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It’s about “knowing somebody has your back,” says Susan McWhinney-Morse. She’s describing how in 2002, she and 11 friends who were thinking about retirement decided to band together to coordinate services and activities, but “age in place” and stay in their own homes. Since their “village” movement began, it has spawned other community-based efforts to meet the needs and preferences of older adults.
Remaining at home can present new challenges, such as the increased need for day-to-day assistance and mobility-enhancing home modifications. But also on the rise are roommate-matching services that find housemates for seniors, or that focus on intergenerational home sharing, often pairing a young adult struggling to find a place with a senior seeking help with household chores.
Housing is often overlooked as an aspect of wellness, but continued innovation can help meet communities’ needs for suitable and affordable housing solutions, says gerontologist Laura Gitlin. “We need many more housing solutions that build in smart technologies for monitoring, for reminders, for making homes safer, [for] having people better connected,” she says.
As she neared retirement in the late 1990s, Boston resident Susan McWhinney-Morse wasn’t satisfied with popular options for life after retirement.
“The prevailing attitude for people who retired was to move to Florida, to Arizona, to what were then brand-new continuing-care retirement communities where we could be safe, cared for, with other people like us – that whole concept of what I call ‘warehousing the elderly,’” she says. “But we happened to live in the city we loved, in houses we loved, and we felt that the concept of moving made absolutely no sense to us.”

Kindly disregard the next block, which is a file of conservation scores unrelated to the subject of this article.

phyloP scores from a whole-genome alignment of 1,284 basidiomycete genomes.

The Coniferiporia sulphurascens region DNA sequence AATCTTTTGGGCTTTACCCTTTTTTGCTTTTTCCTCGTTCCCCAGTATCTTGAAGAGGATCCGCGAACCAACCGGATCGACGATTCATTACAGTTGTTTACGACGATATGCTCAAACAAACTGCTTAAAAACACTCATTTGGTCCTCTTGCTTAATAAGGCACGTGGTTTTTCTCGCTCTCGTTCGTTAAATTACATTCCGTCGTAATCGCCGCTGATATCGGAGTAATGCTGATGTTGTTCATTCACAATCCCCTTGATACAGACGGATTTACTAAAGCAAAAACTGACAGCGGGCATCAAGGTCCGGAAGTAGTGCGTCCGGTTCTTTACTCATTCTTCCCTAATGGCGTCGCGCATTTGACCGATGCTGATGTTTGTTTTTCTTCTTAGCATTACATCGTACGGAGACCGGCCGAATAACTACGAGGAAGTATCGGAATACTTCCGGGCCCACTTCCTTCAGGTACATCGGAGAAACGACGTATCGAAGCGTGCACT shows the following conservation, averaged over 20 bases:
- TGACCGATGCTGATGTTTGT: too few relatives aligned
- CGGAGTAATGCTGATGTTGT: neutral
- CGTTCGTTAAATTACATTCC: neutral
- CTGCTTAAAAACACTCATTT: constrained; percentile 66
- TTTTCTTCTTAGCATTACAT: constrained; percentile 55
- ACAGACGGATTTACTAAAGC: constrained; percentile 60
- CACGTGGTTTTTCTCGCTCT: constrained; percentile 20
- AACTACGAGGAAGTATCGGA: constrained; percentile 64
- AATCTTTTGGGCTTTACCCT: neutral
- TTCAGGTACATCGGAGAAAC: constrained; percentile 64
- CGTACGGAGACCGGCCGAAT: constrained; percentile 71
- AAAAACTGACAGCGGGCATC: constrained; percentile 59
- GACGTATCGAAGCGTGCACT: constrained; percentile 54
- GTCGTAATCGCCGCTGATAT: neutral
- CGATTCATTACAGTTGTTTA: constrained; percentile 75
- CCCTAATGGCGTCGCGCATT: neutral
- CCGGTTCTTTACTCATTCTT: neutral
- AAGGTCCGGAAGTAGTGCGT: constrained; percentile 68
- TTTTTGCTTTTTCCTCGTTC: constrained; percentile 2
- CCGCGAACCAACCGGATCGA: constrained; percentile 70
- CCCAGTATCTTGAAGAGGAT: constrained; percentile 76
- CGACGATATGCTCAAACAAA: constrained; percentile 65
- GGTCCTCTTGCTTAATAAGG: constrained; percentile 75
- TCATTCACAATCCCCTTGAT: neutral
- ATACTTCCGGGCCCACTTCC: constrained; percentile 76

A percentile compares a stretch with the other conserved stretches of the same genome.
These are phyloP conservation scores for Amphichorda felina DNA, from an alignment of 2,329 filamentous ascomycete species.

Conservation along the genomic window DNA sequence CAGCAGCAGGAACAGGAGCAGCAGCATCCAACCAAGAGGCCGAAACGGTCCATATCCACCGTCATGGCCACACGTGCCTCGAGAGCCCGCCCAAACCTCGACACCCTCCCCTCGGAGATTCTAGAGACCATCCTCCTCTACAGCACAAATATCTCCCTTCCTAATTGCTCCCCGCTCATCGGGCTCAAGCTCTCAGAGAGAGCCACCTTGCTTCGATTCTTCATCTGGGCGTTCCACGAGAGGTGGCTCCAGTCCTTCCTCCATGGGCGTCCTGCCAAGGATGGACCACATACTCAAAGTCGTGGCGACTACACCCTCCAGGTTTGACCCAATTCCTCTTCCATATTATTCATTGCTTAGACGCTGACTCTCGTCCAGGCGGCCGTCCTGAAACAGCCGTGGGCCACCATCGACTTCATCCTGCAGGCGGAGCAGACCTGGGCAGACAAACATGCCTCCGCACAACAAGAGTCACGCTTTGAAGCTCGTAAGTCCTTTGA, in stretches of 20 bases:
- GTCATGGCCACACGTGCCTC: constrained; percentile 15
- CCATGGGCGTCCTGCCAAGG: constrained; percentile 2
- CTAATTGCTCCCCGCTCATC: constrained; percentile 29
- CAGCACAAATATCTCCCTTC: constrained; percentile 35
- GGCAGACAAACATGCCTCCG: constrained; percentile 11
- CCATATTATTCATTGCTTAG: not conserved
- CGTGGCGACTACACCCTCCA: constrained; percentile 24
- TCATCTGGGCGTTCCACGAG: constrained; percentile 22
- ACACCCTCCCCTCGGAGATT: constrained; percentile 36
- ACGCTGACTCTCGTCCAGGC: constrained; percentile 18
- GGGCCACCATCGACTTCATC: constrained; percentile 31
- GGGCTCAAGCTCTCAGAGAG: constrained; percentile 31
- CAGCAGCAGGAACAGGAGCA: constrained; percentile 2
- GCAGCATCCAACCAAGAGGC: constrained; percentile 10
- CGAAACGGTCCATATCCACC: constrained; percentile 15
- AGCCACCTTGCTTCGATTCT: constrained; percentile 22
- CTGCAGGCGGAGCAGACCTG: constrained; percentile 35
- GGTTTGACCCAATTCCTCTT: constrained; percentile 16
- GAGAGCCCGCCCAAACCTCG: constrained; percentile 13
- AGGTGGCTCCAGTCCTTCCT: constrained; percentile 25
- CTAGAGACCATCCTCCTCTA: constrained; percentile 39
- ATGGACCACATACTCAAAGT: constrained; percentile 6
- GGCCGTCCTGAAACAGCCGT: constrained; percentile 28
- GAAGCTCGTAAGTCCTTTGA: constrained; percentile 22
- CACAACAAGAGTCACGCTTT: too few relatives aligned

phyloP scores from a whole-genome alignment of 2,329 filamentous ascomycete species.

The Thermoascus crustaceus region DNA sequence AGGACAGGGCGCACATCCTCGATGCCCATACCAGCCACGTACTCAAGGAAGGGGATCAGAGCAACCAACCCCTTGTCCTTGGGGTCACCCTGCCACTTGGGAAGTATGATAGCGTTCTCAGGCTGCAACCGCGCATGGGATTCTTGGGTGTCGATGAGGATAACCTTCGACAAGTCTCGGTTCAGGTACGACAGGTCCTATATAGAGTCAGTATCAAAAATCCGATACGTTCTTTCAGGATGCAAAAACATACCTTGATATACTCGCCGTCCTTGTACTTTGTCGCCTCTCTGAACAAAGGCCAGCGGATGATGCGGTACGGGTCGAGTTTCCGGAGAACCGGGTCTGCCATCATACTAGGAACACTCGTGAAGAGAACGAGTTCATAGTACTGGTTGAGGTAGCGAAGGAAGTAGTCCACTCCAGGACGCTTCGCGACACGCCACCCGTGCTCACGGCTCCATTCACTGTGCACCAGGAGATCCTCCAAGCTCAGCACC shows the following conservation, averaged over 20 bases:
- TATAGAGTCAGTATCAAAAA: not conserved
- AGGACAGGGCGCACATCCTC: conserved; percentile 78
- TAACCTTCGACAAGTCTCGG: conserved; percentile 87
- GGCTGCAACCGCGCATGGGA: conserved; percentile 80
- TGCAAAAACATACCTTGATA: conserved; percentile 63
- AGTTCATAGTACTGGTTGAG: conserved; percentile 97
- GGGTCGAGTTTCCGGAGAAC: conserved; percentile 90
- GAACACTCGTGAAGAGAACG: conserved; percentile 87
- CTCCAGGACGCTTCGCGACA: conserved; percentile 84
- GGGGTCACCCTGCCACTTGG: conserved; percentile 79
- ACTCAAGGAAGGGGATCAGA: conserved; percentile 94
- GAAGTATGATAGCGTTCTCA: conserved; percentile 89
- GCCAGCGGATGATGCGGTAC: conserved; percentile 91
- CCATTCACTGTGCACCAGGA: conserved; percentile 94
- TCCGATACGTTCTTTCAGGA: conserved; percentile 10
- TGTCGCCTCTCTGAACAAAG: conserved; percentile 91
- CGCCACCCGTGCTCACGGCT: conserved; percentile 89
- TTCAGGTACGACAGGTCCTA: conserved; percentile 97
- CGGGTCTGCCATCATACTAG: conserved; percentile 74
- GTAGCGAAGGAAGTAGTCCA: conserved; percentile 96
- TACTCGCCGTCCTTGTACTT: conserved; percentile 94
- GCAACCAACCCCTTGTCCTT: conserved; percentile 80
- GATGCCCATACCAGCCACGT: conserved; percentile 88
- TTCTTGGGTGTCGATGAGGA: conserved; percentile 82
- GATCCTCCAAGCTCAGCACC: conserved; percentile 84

Ms. McWhinney-Morse wanted to continue to live with dignity in her own home, but she anticipated that she might eventually need assistance. So she and 11 Boston-based friends decided to band together. Beacon Hill Village, which they formed in 2002, is about “knowing somebody has your back,” Ms. McWhinney-Morse says.
The extensive “village” movement it has since spawned is part of a growing number of community-based efforts to meet the needs and preferences of older adults through the sharing economy.
Spanning six countries and 47 U.S. states, the 250 villages and the 130 in development differ in the kinds of communities they serve and how they serve them. But they share a central principle – what Ms. McWhinney-Morse calls the “secret sauce”: an interdependent community that comes together, with the help of a small coordinating staff, in pursuit of healthy, fulfilling lives.
“You can really get some shared savings on those sorts of economies, but it’s also again for fun things – to really live with age and thrive,” says Kathy Black, a professor of aging studies and social work at the University of South Florida Sarasota-Manatee.
More Americans age 67 or older are “aging in place,” or staying in their homes, longer than previous generations have, a February study by mortgage lender Freddie Mac shows.